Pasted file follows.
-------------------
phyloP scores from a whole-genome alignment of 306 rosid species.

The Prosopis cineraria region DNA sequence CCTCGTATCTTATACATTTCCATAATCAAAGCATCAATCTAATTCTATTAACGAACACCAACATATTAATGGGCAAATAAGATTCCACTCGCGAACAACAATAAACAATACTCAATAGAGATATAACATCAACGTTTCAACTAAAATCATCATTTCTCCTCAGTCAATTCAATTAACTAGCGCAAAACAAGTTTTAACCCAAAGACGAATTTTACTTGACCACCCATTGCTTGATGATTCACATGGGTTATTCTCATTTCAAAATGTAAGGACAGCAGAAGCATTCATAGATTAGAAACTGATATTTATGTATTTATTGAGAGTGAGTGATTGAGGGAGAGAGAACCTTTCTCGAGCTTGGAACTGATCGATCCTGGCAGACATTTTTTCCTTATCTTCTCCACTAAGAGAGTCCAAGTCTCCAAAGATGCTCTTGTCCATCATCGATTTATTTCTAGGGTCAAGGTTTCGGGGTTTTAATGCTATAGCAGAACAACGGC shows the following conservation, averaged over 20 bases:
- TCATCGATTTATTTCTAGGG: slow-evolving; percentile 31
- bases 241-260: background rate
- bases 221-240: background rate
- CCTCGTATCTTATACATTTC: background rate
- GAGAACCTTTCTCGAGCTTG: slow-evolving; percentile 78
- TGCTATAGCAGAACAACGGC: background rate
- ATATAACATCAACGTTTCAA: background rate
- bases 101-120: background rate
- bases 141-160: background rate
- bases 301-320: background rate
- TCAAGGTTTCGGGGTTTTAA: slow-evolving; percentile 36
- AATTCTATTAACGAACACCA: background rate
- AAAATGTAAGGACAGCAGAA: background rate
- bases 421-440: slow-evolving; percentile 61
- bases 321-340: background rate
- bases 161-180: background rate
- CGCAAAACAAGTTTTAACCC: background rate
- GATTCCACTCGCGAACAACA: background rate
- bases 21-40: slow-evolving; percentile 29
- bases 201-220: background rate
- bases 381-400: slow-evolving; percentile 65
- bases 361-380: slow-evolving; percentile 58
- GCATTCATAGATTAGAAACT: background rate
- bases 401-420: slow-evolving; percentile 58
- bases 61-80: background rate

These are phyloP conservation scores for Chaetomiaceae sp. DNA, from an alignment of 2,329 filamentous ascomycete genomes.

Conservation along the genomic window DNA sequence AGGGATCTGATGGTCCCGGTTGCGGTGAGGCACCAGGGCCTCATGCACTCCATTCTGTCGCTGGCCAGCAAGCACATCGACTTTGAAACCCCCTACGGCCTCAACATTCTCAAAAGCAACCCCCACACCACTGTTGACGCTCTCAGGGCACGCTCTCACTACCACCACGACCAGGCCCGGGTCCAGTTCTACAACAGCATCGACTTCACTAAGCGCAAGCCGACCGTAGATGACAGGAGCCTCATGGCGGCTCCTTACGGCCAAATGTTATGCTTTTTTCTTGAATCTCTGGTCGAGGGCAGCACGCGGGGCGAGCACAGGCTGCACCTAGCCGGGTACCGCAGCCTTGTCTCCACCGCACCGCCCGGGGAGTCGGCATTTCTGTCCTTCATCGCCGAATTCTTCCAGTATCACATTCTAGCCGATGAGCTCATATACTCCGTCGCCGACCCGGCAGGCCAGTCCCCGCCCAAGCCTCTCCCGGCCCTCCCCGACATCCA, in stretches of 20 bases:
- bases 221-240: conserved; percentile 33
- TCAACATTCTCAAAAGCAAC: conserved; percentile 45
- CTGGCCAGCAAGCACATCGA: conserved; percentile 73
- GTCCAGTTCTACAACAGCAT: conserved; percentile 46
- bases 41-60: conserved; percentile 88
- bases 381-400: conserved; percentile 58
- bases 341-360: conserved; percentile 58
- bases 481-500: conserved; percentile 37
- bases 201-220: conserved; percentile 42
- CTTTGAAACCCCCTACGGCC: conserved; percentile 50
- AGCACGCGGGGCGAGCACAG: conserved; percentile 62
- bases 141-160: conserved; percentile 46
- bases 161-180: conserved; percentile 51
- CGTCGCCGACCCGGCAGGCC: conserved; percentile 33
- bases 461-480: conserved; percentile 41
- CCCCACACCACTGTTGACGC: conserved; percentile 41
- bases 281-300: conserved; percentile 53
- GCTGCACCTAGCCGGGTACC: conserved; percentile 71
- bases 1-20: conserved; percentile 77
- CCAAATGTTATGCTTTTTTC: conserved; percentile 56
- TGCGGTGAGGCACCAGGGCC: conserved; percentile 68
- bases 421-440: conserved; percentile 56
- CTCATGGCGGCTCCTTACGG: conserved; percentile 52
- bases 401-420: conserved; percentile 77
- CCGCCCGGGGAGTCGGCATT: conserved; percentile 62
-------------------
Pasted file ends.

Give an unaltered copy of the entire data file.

phyloP scores from a whole-genome alignment of 306 rosid species.

The Prosopis cineraria region DNA sequence CCTCGTATCTTATACATTTCCATAATCAAAGCATCAATCTAATTCTATTAACGAACACCAACATATTAATGGGCAAATAAGATTCCACTCGCGAACAACAATAAACAATACTCAATAGAGATATAACATCAACGTTTCAACTAAAATCATCATTTCTCCTCAGTCAATTCAATTAACTAGCGCAAAACAAGTTTTAACCCAAAGACGAATTTTACTTGACCACCCATTGCTTGATGATTCACATGGGTTATTCTCATTTCAAAATGTAAGGACAGCAGAAGCATTCATAGATTAGAAACTGATATTTATGTATTTATTGAGAGTGAGTGATTGAGGGAGAGAGAACCTTTCTCGAGCTTGGAACTGATCGATCCTGGCAGACATTTTTTCCTTATCTTCTCCACTAAGAGAGTCCAAGTCTCCAAAGATGCTCTTGTCCATCATCGATTTATTTCTAGGGTCAAGGTTTCGGGGTTTTAATGCTATAGCAGAACAACGGC shows the following conservation, averaged over 20 bases:
- TCATCGATTTATTTCTAGGG: slow-evolving; percentile 31
- bases 241-260: background rate
- bases 221-240: background rate
- CCTCGTATCTTATACATTTC: background rate
- GAGAACCTTTCTCGAGCTTG: slow-evolving; percentile 78
- TGCTATAGCAGAACAACGGC: background rate
- ATATAACATCAACGTTTCAA: background rate
- bases 101-120: background rate
- bases 141-160: background rate
- bases 301-320: background rate
- TCAAGGTTTCGGGGTTTTAA: slow-evolving; percentile 36
- AATTCTATTAACGAACACCA: background rate
- AAAATGTAAGGACAGCAGAA: background rate
- bases 421-440: slow-evolving; percentile 61
- bases 321-340: background rate
- bases 161-180: background rate
- CGCAAAACAAGTTTTAACCC: background rate
- GATTCCACTCGCGAACAACA: background rate
- bases 21-40: slow-evolving; percentile 29
- bases 201-220: background rate
- bases 381-400: slow-evolving; percentile 65
- bases 361-380: slow-evolving; percentile 58
- GCATTCATAGATTAGAAACT: background rate
- bases 401-420: slow-evolving; percentile 58
- bases 61-80: background rate

These are phyloP conservation scores for Chaetomiaceae sp. DNA, from an alignment of 2,329 filamentous ascomycete genomes.

Conservation along the genomic window DNA sequence AGGGATCTGATGGTCCCGGTTGCGGTGAGGCACCAGGGCCTCATGCACTCCATTCTGTCGCTGGCCAGCAAGCACATCGACTTTGAAACCCCCTACGGCCTCAACATTCTCAAAAGCAACCCCCACACCACTGTTGACGCTCTCAGGGCACGCTCTCACTACCACCACGACCAGGCCCGGGTCCAGTTCTACAACAGCATCGACTTCACTAAGCGCAAGCCGACCGTAGATGACAGGAGCCTCATGGCGGCTCCTTACGGCCAAATGTTATGCTTTTTTCTTGAATCTCTGGTCGAGGGCAGCACGCGGGGCGAGCACAGGCTGCACCTAGCCGGGTACCGCAGCCTTGTCTCCACCGCACCGCCCGGGGAGTCGGCATTTCTGTCCTTCATCGCCGAATTCTTCCAGTATCACATTCTAGCCGATGAGCTCATATACTCCGTCGCCGACCCGGCAGGCCAGTCCCCGCCCAAGCCTCTCCCGGCCCTCCCCGACATCCA, in stretches of 20 bases:
- bases 221-240: conserved; percentile 33
- TCAACATTCTCAAAAGCAAC: conserved; percentile 45
- CTGGCCAGCAAGCACATCGA: conserved; percentile 73
- GTCCAGTTCTACAACAGCAT: conserved; percentile 46
- bases 41-60: conserved; percentile 88
- bases 381-400: conserved; percentile 58
- bases 341-360: conserved; percentile 58
- bases 481-500: conserved; percentile 37
- bases 201-220: conserved; percentile 42
- CTTTGAAACCCCCTACGGCC: conserved; percentile 50
- AGCACGCGGGGCGAGCACAG: conserved; percentile 62
- bases 141-160: conserved; percentile 46
- bases 161-180: conserved; percentile 51
- CGTCGCCGACCCGGCAGGCC: conserved; percentile 33
- bases 461-480: conserved; percentile 41
- CCCCACACCACTGTTGACGC: conserved; percentile 41
- bases 281-300: conserved; percentile 53
- GCTGCACCTAGCCGGGTACC: conserved; percentile 71
- bases 1-20: conserved; percentile 77
- CCAAATGTTATGCTTTTTTC: conserved; percentile 56
- TGCGGTGAGGCACCAGGGCC: conserved; percentile 68
- bases 421-440: conserved; percentile 56
- CTCATGGCGGCTCCTTACGG: conserved; percentile 52
- bases 401-420: conserved; percentile 77
- CCGCCCGGGGAGTCGGCATT: conserved; percentile 62